What is Adductor Tendinopathy?
Adductor tendinopathy is an inflammation of a muscle group found on the inside of the upper leg. In most cases the adductor longus is affected. It can be strained in sports like football, rugby, running, hurdling and hockey etc. If this inflammation is not treated properly it may become chronic and could ultimately mean that the patient will no longer be able to participate in sport. Complaints related to this condition are pain on the inside of the leg, difficulty stretching, when actively moving the leg inwards and when kicking a ball or during explosive acceleration.
Gluteus Medius Tendinopathy
Gluteus Medius Tendinopathy is an inflammation of the muscle that manifests in pain at the outer side of the upper leg. This muscle is the hip joint’s main stabiliser when walking. There is often an overlap in this case with an inflammation of the bursa at the greater trochanter. The complaints are pain when lying down and often pain at night too, pain when walking, limping and pain when moving the leg sideways.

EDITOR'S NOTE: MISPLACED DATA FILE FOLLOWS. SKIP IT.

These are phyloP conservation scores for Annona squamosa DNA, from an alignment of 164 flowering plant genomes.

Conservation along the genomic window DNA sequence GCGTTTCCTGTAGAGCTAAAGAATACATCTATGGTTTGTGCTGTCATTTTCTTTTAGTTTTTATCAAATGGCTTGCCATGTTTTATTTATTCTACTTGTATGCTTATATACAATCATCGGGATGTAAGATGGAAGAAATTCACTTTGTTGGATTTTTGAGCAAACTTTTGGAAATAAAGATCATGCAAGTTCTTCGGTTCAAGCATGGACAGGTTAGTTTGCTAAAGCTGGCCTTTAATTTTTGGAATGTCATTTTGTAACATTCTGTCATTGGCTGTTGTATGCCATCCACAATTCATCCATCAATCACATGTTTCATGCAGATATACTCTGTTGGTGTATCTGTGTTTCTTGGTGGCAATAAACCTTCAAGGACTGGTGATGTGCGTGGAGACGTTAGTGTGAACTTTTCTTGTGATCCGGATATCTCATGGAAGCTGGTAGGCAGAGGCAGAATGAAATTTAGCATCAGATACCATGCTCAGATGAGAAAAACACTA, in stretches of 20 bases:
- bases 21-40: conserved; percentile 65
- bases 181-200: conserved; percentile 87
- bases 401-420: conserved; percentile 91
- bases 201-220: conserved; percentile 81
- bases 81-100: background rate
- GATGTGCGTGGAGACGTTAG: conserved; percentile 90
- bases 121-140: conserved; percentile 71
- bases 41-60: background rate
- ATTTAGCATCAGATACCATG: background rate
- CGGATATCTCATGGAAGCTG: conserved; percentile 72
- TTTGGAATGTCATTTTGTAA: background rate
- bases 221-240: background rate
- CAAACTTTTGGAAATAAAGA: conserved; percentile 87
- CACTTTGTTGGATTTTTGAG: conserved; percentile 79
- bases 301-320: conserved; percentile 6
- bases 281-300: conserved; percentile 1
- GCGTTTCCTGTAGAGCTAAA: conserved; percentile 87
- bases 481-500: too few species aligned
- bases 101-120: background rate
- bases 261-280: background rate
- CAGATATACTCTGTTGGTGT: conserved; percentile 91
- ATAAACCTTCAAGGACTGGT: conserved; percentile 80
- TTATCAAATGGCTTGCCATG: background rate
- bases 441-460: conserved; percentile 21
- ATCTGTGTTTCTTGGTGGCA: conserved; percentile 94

Treatment for an adductor tendinopathy and gluteus medius tendinopathy starts with rest and avoiding the trigger movements. Physiotherapy will also begin, during which an initial attempt will be made to lengthen the adductors by progressively stretching them. In a second phase muscle strengthening exercises can begin as part of an exercise programme. A one-off local infiltration using corticosteroids may be administered depending on the severity of the inflammation. If the above measures fail a surgical procedure may be considered whereby a selective release is performed.
This content was written by : Dr. Yves Devlies, Dr. Pieter-Jan De Roo, Dr. Paul Gunst, Dr. Jan Noyez, Dr. Luc Van den Daelen, Dr. Jan Van Oost, Dr. Philip Winnock de Grave